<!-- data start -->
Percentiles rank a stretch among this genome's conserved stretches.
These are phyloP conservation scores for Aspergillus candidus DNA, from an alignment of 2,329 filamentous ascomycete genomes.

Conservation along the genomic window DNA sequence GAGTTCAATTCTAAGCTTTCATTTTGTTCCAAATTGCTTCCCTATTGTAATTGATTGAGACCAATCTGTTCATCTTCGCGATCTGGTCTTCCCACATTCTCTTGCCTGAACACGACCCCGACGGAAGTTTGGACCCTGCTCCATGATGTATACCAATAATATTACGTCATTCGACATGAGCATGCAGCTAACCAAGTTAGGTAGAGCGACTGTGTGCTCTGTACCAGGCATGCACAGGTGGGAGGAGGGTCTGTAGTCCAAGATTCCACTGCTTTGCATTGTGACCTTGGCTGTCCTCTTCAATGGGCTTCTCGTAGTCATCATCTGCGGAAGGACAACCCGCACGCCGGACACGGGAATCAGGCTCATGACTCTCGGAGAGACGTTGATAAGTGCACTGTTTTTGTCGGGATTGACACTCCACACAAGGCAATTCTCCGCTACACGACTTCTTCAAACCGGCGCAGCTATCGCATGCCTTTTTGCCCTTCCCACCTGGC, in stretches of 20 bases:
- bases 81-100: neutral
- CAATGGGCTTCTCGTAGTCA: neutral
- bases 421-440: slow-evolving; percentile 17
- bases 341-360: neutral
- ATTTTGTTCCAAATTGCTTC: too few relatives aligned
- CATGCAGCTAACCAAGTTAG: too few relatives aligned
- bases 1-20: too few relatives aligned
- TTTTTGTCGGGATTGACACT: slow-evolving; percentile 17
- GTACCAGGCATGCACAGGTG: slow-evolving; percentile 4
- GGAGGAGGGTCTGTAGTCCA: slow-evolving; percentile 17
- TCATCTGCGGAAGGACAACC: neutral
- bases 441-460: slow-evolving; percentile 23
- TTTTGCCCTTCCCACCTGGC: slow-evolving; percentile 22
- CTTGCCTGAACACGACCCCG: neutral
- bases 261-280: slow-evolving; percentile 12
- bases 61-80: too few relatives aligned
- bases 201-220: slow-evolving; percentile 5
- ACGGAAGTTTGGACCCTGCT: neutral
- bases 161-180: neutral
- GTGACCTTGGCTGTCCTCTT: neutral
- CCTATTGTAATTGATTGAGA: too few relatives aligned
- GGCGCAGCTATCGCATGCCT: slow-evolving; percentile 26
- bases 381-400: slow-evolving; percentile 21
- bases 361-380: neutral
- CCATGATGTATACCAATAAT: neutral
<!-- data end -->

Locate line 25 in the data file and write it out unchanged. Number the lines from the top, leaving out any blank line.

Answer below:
- GGCGCAGCTATCGCATGCCT: slow-evolving; percentile 26